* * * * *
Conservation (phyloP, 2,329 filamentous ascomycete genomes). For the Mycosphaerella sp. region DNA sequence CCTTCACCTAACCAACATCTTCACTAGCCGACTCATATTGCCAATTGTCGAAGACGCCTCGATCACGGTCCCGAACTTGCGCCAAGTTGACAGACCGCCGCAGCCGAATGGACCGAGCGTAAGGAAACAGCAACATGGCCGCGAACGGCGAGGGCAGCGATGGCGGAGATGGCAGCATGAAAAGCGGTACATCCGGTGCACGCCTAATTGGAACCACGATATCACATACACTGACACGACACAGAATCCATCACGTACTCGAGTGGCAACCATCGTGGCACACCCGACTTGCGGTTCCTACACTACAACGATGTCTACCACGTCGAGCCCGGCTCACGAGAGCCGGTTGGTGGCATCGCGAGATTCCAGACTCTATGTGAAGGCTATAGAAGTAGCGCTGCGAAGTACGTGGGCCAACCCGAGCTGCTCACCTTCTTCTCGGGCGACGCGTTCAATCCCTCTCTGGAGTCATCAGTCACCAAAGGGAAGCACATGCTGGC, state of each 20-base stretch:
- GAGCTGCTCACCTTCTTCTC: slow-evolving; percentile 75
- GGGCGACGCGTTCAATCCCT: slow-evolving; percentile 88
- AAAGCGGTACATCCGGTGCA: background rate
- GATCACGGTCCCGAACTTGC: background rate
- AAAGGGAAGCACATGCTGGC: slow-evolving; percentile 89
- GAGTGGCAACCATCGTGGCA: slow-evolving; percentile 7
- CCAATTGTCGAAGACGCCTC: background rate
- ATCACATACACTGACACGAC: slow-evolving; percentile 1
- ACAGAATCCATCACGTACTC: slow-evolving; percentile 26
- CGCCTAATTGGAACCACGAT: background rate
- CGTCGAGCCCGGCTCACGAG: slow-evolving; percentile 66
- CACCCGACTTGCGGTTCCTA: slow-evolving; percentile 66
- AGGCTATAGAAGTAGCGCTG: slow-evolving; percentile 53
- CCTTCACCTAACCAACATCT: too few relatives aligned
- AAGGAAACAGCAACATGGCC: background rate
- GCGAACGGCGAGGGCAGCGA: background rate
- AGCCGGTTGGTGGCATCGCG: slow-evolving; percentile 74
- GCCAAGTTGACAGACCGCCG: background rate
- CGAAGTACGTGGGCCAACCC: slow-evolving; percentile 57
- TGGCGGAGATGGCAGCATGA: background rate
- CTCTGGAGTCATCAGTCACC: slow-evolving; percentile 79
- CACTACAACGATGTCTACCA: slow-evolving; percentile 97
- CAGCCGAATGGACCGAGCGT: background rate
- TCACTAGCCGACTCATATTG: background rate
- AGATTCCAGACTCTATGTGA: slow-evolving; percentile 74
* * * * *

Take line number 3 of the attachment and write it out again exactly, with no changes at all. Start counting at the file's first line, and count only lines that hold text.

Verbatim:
- GGGCGACGCGTTCAATCCCT: slow-evolving; percentile 88